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As I type this, I am currently flying the Boeing 777-300ER from London Heathrow Airport to Boston Logan International Airport. Departing 4 hours and 38 minutes ago from gate 532, I currently have 18.6 tonnes of fuel left and cruising just over the YAY VOR. I have approximately 2 hours left until touchdown. At which point, I'll shut down the taxi to stand, shut down the engines and begin the 'shutdown' checklist. Despite having completed the flight, I will already be planning the return journey and be prepared to endure the 6 hour flight time home. But why do I put myself through such long hours for a 'virtual simulation'? Quite simple really: because it's PMDG. Any true Flight Sim enthusiast will know who and what PMDG are. Precision Manuals Development Group are the team behind the revolutionary products such as the 737NGX, the 747X and the often forgotten, but always loved, MD-11. As anyone who follow the group will know, the development cycles of their products are often long, teasing and hyped until most Simmers pass out from holding their breath or by breaking their F5 key. Every update the team bring us, every screenshot on their Facebook page and every like, downvote and comment from a member of their team is followed. It's almost like a simulation on its own. In September 2013, PMDG finally released their long awaited and much wanted Triple Seven. Two variants were released: The Long Range edition and also the Freighter edition. Initially, this update a few people, mostly because the 777-200LR wasn't exactly Boeing's best selling version of the aircraft. With only around 50 or so currently flying in the world today, a lot of people (including me) had to simulate simulating a flight with an 'alien' aircraft. Despite from the same family, the LR/F handle and look vastly different to their bigger brothers. Alongside this, a lot of people claimed to have issues with the Fly-By-Wire system within the simulation, as well as a host of other smaller issues such as wind forecast errors and erroneous caution warnings. Small things, but enough to warrant addressing. Further to waiting for the -300er expansion and also a host of bug-fixes and refinements, PMDG announced that BRAND NEW and INCREDIBLE features would be included, FREE of charge. Of course, we soon learned that we would have a simulated Weather Radar and also a brand new UpLink service within the FMC. After years of companies, including PMDG, stating that a weather radar would be impossible, we finally get one that actually works. Of course, this comes with a little help from Active Sky Next. Nearly a year later, PMDG have released both the expansion and also the Service Pack (currently on SP1b, which fixed a few pause errors and a few missed items). Before I begin to review, please allow me to state I won't be reviewing the T7 as though it's a brand new product. I will be reviewing the addition of the -300er and the new features / fixes of the Service Pack. For me specifically, one of the most immediate new features of the update was the increase in performance. Some may say it is the same as before, I can assure you, after some testing, that the update brings a certain amount of "smoothness" to the product. Before panning the Virtual Cockpit would feel clunky and stutter, yet now, it feels just how SP1C of the NGX feels to me. Silky smooth throughout. Not only that, PMDG have also addresses the issue of incorrect fonts within the VC and fixed small things such as the fact the runway doesn't appear above the ETA on the ND. It's small things like this that have further increased the realism and the immersion. Something PMDG spent a lot of time focusing on was the Fly-By-Wire. As mentioned before, the team was given complaints that it just didn't "feel" right and that trim wasn't as important as it truly is in the aircraft. Numerous times, PMDG mentioned to us that they were so busy trying to get the "feel" right, and after spending a few weeks with it, you can actually tell what differences they've made – just from hand flying the beast. Although I won't explain what is happening (more so that I can't!), it may take some time for the 'pros' to understand how to fly the plane again. Before it was good, now it is great! I'm not technically minded enough to be able to explain how the FBW system works, but I can assure you that the experts and real-life pilots all agree that this now feels right. The refinement here alone goes to show just how far the team at PMDG are willing to go for the consumer to be able to enjoy the simulation to its fullest. Nothing like it has been seen before and I doubt we will for a long time. Another focus point for the team was how well the aircraft handles itself during turbulence. Such a huge aircraft with such a large span, cruising at such high speeds could mean trouble for the FSX / Weather engine. However, PMDG have done it again and developed a model that almost counteracts FSX turbulence and replaces it with their own system. Again, it's one of those things you just notice and just 'feels' more accurate. With the new weather engine, it's obvious that more and more people will purposely try and fly through heavy turbulence in an attempt to experience a thrill. PMDG have done yet another outstanding job on designing and implementing yet another revolutionary piece of kit into their already revolutionary aircraft. [Reviewer's note: This is the point now where my descent has really started and I'm currently at 7800ft with around 40 track miles left to run. I was so heavily submerged into the immersion of checking fuel, inputting my fixes for my alternates and just glaring out of the virtual window, I kept getting side-tracked from writing this review.] So as previously mentioned, the all-new Weather Radar is an inclusion that surprised many. After years of requests for PMDG to include this with their products, the long wait has finally paid off. You do need to use HiFi's Active Sky Next to be able to use the weather radar. Once you have loaded up the sim and have injected the weather, you'll immediately notice the ND light up. Despite confusion prior, a weather radar only picks up returns if there is precipitation in the air. Before where you would fly blindly into bad weather, you're now able to fully see exactly what is approaching you and allows you to tactically avoid it. As you're cruising along at FL360, you notice some lightning out of your window to your left. As you switch the range of the ND up, you then notice some red returns on your display. Switch the view up another notch and you see that red return is now on your route line and also 20 miles to your left. As such, you can actually plan how you handle the situation. In real life, pilots would contact ATC and avoid it by either vectoring or changing its flight plan. Now with the radar able to tell you this information, you can do just that. It completely changes how you fly at cruise and adds some of the exciting flying experiences I have had in flight sim. For example, I spent nearly 30 minutes holding over an airport just to allow the bad weather to pass. As you circled around, the ND would update reflecting on your moving weather. Despite holding for so long, I ended up diverting as it seemed to get worse. Before the radar, I would've approached and attempted to land anyway. Even during the cruise, I would often be vectoring or offsetting myself away from the weather. Suddenly, those long periods of nothingness just became exciting again. As you dodge, dip and climb out of bad weather, you can adjust the weather radar to show more or less returns, depending on the angle you tilt your radar and also the amount of 'gain' you apply. You are in complete control of the radar and thanks to the combination of PMDG and HiFi, you will have a true-to-life experience. There's so much to talk about, that I could probably write a review on the radar alone. Another fantastic new feature that came FREE with the Service Pack was the inclusion of a simulated FMC Company Data Link service. For those of you unsure what this does in the real-world, it essentially pulls in information sent by the airline to the aircraft to make everything more automated and save the pilots manually inputting the information in. For example, things such as route, expected ZFW and cost index are all sent to the aircraft via a Data Link connection. Now before you ask, PMDG are not sending you all this information, instead it is pulled from various sources local on your PC or within the Simulator itself. Just as before, you can type in a COROUTE code and expect to see the outcome exactly as specified. So if you typed in for example EGLLKBOS01 you would pull in the route from that file name. The Data Link works similarly, but now acts a little more automated. Say for example, you typed in EGLL in the destination box and KBOS in the arrival, and hit "ROUTE REQUEST", it will now pull in your route file automatically. Technically, it's the same thing, but the immersion factor has been increased because of it. The same applies to things such as wind aloft and descent wind data. Now pulled from Active Sky Next and your local .wx files (from pre-SP1), you will now be able to update your on-route wind data, on the fly. It means you can keep your ETA more up-to-date and also have a more accurate TOD calculated. There's a range of other quirks using the Data Link feature, but I believe it's quite exciting to experience it for yourself. Of course, one of the more anticipated releases from the Service Pack was also the fact the -300ER would be released on the same day. True to their word, PMDG released the largest in the Triple Seven family together with the new service pack. Now I've never been one to be so excited for what is essentially an add-on for an add-on, but I can claim without a doubt that the -300ER is easily my favourite aircraft within the Flight Sim universe. The extra length, the increased weight and the engines just seem to fit hand in hand. Whereas the 200LR felt very light and fluffy, the 300ER just feels like the engines were designed around it. It doesn't feel too heavy and seeing speeds as high as 180 for your V2 speeds is quite exciting. Taxiing the beast is also more challenging than before due to the extra length. However, a handy gear-cam will assist you here. Although not something I will use often due to the rapid decrease in performance, it's a testament to PMDG for their continued efforts to please everyone in the hobby. I've been asked many times if I feel the 300ER is worth the £20/$30 upgrade. I would quite honestly say the Service Pack alone is worth the extra entry fee. The inclusion of so many new features and a whole host of bug fixes (including new features in the PMDG Ops Centre, which I haven't even covered) justify the cost easily. Throw in a whole new aircraft, with completely different characteristics of its baby brother and you've got yourself an incredibly complete package. Without a doubt PMDG are at the top of their game with the release of the Triple Seven. The continued updates, the attention to detail and the sheer amount of detail the aircraft would last you years and years. I have already had countless hours exploring every nook and cranny of the beautifully rendered flight deck and hope to have countless more. As I head back over the Atlantic to Heathrow, I'm already planning where I will be taking her next. 5/5 | Publisher: PMDG | Developer: PMDG | Price: Base: $89.99 / -300ER: $29.99 / SP1: Included Without a doubt, the PMDG 777-300ER is my new favourite aircraft in Flight Simulation. The ease of use, the diversity in range and routes, the fantastically designed Virtual Cockpit and the incredible depth to the systems keep me coming back for more and more. This is a revolutionary product, that keeps becoming more and more intuitive thanks to new innovations such as Data Link and the Weather Engine. Regardless of cost, the -300er is different enough to warrant an immediate purchase. + Quite simply, the most detailed aircraft currently on the market. + Free service pack update includes working Weather Engine and more! - High price tag for some. - Steep leaving curve for new-comers. My Specs: Processor - 3.5GHz Intel Core i5-3770K Ivy Bridge (OVERCLOCKED TO 4.8GHz) RAM - 8GB (2 x 4GB) DDR3 2133 (PC3 12800) GPU - GeForce GTX 780 FTW 3GB GDDR5 Mother Board - ASUS P8Z77-V LGA 1155 Intel Z77 HDMI SATA 6Gb/s USB 3.0 ATX Intel Motherboard Hard Drives - 2 x 128gb OCZ SSD + 2 x 1tb 7200RPM HDD Operating System - Windows 7 (64-bit) Add-ons Used In Screenshots: Scenery – Taxi2Gate's Hammad Intl. Airport (OTHH) Aircraft – PMDG 777-300ER Utilities - REX4 Textures, Active Sky Next, SteveFX DX10 Fixer (Also tested with DX9), FTX Global, FTX Vector, ORBX's FTX Global openLC Europe.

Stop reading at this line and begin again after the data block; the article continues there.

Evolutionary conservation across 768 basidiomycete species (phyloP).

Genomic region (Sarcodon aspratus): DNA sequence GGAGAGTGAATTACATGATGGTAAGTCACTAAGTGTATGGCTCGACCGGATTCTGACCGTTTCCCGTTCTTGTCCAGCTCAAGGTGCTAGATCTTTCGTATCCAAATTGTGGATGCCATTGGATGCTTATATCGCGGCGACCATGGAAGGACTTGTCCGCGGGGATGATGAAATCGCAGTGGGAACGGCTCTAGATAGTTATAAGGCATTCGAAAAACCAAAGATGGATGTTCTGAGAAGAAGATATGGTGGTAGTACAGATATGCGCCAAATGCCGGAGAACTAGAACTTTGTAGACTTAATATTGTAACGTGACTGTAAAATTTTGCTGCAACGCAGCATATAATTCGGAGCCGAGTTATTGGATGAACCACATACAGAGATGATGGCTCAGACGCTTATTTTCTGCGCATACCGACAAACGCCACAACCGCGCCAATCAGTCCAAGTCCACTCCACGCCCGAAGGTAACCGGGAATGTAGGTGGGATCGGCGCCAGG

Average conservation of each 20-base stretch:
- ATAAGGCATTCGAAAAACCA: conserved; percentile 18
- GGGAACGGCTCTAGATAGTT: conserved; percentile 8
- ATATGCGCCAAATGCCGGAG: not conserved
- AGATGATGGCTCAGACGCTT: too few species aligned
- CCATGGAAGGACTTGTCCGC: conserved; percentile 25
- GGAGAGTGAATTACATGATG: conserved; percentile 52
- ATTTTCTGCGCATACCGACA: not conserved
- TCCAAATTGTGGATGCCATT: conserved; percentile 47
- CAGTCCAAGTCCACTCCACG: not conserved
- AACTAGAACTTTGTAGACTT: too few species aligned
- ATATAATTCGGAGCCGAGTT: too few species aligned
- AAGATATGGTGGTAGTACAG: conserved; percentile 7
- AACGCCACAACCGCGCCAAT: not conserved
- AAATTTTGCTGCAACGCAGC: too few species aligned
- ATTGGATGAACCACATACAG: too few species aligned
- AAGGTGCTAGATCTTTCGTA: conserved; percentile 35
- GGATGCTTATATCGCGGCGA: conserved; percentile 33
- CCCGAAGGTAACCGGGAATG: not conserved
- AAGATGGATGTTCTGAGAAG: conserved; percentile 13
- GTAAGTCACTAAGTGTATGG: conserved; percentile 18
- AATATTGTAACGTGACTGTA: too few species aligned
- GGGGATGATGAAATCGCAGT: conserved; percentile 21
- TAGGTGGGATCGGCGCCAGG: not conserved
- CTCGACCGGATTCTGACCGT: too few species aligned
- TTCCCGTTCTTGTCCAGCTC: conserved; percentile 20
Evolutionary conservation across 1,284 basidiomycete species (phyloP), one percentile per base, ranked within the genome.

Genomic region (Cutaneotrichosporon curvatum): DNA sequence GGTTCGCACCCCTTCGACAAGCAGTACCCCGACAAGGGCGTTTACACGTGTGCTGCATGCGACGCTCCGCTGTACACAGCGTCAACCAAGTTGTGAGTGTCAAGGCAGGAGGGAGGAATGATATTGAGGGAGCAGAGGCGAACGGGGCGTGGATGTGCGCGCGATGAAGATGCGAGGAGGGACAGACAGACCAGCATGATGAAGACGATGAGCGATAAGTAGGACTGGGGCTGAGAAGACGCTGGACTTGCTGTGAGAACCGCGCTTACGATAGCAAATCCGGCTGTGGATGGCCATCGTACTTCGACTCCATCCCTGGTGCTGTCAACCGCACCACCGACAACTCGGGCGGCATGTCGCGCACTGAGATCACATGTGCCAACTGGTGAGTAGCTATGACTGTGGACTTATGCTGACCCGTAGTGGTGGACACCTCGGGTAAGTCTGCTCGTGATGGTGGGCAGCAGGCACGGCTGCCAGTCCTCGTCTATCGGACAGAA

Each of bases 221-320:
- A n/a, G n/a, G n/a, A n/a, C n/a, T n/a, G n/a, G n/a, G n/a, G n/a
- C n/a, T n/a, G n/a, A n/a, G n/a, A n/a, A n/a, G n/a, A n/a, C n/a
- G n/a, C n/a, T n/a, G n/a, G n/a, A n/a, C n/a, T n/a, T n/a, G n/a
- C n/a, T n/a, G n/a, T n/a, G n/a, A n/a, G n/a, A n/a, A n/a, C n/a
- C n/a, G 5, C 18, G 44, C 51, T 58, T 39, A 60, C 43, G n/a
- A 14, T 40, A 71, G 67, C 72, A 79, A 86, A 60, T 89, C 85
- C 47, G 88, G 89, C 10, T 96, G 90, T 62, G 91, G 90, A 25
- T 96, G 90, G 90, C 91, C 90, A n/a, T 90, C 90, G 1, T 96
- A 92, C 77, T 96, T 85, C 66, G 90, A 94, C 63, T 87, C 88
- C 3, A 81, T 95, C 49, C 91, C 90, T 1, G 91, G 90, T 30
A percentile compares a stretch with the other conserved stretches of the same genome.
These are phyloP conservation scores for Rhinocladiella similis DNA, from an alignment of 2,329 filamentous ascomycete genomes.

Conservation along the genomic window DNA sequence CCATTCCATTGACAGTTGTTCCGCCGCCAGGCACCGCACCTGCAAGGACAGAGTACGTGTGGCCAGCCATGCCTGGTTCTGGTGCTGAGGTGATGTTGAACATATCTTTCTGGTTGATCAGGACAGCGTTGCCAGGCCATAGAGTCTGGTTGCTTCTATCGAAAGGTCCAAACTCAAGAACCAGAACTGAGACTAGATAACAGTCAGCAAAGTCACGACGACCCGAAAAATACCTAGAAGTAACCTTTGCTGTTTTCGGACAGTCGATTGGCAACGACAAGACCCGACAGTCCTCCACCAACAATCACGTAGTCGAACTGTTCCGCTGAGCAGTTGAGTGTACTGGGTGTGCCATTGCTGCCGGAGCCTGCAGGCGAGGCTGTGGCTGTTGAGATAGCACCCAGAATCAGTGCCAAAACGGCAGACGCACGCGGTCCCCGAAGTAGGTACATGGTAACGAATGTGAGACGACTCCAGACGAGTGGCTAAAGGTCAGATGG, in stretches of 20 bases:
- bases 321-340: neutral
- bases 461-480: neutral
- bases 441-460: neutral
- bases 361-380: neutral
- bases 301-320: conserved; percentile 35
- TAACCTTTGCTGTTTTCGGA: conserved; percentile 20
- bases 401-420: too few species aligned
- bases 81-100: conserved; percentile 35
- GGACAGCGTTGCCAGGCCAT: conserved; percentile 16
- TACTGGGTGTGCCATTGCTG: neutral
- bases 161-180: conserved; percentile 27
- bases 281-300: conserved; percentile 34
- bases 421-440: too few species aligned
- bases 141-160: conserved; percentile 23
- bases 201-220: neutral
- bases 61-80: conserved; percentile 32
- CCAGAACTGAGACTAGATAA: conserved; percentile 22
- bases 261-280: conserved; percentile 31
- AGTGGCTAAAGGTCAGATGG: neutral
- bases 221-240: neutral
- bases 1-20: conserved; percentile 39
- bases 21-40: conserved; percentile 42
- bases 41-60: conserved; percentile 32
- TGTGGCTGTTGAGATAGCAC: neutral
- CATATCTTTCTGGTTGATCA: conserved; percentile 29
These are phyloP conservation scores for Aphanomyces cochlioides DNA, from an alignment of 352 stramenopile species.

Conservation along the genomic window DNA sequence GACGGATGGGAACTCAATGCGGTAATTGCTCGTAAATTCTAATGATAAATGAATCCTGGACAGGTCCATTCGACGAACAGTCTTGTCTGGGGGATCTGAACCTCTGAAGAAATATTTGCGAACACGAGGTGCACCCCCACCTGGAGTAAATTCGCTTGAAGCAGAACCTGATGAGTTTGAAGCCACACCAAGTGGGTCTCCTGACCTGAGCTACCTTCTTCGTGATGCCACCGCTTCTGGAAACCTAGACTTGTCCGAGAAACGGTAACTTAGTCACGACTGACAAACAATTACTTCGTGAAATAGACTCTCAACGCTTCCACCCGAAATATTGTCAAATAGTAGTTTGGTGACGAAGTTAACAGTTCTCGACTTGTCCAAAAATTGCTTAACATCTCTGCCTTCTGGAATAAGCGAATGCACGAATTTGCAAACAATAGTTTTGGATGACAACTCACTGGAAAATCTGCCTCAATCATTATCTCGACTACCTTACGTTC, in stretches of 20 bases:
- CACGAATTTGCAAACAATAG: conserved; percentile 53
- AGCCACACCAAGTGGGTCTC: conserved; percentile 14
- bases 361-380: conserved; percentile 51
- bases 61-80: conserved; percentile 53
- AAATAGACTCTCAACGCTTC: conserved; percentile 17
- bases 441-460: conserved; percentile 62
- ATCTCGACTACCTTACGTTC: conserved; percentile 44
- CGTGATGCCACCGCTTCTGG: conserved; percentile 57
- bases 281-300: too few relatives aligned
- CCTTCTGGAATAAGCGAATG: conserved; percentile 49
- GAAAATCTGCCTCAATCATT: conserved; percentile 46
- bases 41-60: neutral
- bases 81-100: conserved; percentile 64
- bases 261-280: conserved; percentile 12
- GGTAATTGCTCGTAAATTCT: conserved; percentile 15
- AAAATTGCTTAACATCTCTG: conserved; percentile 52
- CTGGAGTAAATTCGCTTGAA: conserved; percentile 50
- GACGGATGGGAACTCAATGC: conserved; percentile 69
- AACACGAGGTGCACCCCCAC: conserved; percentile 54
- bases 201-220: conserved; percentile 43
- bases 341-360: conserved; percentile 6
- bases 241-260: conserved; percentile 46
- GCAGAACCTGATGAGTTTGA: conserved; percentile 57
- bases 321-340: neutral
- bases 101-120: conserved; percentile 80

27 downloadsI've just spent a while to trying to figure out a process to distribute weight in the same ratio received when setting the FMC Payload to MAX. This is a method I have worked out. I use PFPX to get a random cargo load then my own math to create weights to input into the FMC. I've tried it several times with different weights and have everything matched. OPENOFFICE is necessary to use this, because I don't own Microsoft Office yet and a OpenOffice-Version won't work correctly in Microsoft Office. I will do a Microsoft Office-Version later.